Other infant masks are shown in the following patents: FR 2775905; GB 2277688; US 2002/0104531; U.S. Pat. No. 3,827,433; U.S. Pat. No. 4,232,476; U.S. Pat. No. 4,406,283; U.S. Pat. No. 4,774,946; U.S. Pat. No. 4,896,666; U.S. Pat. No. 4,832,015; U.S. Pat. No. 5,271,391; U.S. Pat. No. 5,318,590; U.S. Pat. No. 5,462,050; U.S. Pat. No. 5,509,408; U.S. Pat. No. 5,535,741; U.S. Pat. No. 5,813,423; U.S. Pat. No. 5,660,174; U.S. Pat. No. 6,418,929; WO 01/32250; WO 02/05883; WO 95/09023
 One adult mask is the VISTA™ mask, manufactured by ResMed Limited, and described in Australian Provisional Patent Application PS1926, filed 23 Apr. 2002; U.S. 60/377,254 filed 03 May 2002; U.S. 60/397,195 filed 22 Jul. 2002; U.S. 60/402,509 filed 12 Aug. 2002; and U.S. Ser. No. 10/391,440, 10/390,682, 10/390,681, 10/390,720 and 10/390,826, all filed 19 Mar. 2003, the contents of which are hereby incorporated by cross-reference. An ornamental design applied to the VISTA™ mask is shown in design patent application US Des 29/166,190, the contents of which are hereby incorporated by reference.
 The VISTA™ mask includes a cushion, a frame, an elbow and headgear including a yoke.
 While the VISTA™ mask is particularly suitable for adults, the problem arises as to how such an adult mask can be adapted to suit children.
 International Patent Application WO2001/32250 (Sullivan & Wilkie) describes a mask for supplying gas under pressure to the nasal airway of an infant human. In that application, the following is stated:
 “ . . . until now, infant masks have been developed on the basis of scaling down the adult mask to approximate to the infantface and nose. The problems with this scaling down process are threefold.
 First, the adult nose and middle third of the face is very different in shape from that of the infant. The adult nose is more elongated than, and protrudes far more from the surface of the face compared to the infant nose which is relatively flat with no bridge, with the nares (nostril passages) pointing outwards. Therefore in order to fit the adult nose the base of the mask has a triangular shape elongated in the vertical axis. In contrast, with an infant, the width at the base of the nose approximates the height from the base of the nose (nares) to the apex of the nose (nasion). The proportional shape of the nasal area of an adult is rectangular compared with a square proportional shape for an infant. In addition to this basic difference in proportional shape, the adult face has quite marked contours especially around the nose and cheek area which are absent in the infant. The adult mask must therefore have acute angles which accommodate these facial contours. Thus, when an adult mask is scaled down for an infant, not only are the proportions wrong for the infant nose and face, but the angles which are unnecessarily incorporated, inadvertently introduce a new problem. Because the infant has a relatively flat nose, and virtually no bridge, the angles promote formation of channels in the sealing margin of the mask, especially in the region of the nasal bridge.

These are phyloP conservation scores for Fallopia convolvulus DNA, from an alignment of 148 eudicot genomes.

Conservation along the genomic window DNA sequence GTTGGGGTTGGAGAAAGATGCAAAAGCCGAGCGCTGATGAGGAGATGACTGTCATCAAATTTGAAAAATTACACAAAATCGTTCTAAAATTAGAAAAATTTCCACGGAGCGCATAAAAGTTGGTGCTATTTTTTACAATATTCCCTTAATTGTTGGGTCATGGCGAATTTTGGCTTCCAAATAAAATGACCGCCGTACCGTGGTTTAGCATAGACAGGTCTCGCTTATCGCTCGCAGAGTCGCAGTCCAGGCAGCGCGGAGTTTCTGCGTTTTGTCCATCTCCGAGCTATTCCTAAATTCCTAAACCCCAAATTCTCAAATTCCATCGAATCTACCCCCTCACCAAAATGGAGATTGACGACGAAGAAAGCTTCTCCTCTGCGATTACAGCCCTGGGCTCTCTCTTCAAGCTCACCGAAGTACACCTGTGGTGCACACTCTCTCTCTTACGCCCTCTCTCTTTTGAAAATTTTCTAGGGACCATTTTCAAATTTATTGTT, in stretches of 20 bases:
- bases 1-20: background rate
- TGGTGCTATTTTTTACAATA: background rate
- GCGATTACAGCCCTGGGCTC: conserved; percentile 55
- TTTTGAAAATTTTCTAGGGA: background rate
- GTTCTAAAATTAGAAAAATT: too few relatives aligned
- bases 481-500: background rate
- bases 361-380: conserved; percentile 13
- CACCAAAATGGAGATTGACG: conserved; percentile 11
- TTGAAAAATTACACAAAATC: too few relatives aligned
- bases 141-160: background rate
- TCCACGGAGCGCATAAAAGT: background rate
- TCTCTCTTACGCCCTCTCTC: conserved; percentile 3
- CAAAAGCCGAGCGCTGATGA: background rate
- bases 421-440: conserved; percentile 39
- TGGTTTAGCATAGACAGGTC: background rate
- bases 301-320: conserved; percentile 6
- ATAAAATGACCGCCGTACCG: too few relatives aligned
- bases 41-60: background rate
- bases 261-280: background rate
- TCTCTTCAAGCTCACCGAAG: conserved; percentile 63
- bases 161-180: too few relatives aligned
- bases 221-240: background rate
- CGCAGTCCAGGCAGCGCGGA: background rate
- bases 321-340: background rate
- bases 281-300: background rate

Secondly in adult mask designs, the straps of the head harness connect with lugs on the rigid manifold in the order of 20 mm away from the surface of the face to allow the mask to accommodate the height of the adult nose. Because of this a potential fulcrum effect is created. In the adult this fulcrum effect is not as problematic as in the infant, not only because the adult is less mobile during sleep . . . but also because the contours of the adult face and cheeks can offset this rise. In the infant, when the mask used is merely a scaled down adult mask, the elevation of the straps lugs above the face is about 12 mm. This by itself creates a potential fulcrum as it does on the adult but the effect is enhanced by the fact that there is no offset from the infant cheek due to the smaller facial area. Consequently, the straps holding the mask in place come into contact with the side of the face in the infant, compared to the cheek in the adult.
 Thirdly, because the attachment of the paediatric mask to the face and head mimics that of the adult mask, the torsional forces are increased. The greater torsional effect is due to the decreased surface area of the mask face contact relative to the air delivery pipe. Thus relatively minor movements can result in sufficient torsional forces to cause movement at the interface between the mask and the infants face.”
 In accordance with a first aspect of the invention a mask assembly suitable for pre-adults is provided.
 In accordance with a second aspect of the invention a system of cushions, frames, headgear, yokes and other mask components are provided which fit a wide range of pre-adults with a good seal and which are economic to bring to market.
 In accordance with another aspect of the invention, a system of mask cushions is provided for pre-adults in which the cushion for children aged generally 2-6 years has a shallower nasal bridge region than the cushion for pre-adults aged generally 6-16 years.
 In accordance with another aspect of the invention, a system of mask cushions is provided for pre-adults in which the cushion for children aged generally 2-6 years has larger radius lower corner edges of the membrane than the cushion for pre-adults aged generally 6-16 years.
 In accordance with another aspect of the invention, a system of mask cushions is provided for pre-adults aged generally 6-16 years which are adapted to be mounted to corresponding adult sized frames.
 In one preferred embodiment, headgear for use with a respiratory mask includes first and second straps each adapted to be provided to a mask frame of the mask, where each of the first and second straps includes a yoke, each said yoke being constructed and arranged to accommodate at least one of a pre-adult patient or a small sized adult patient.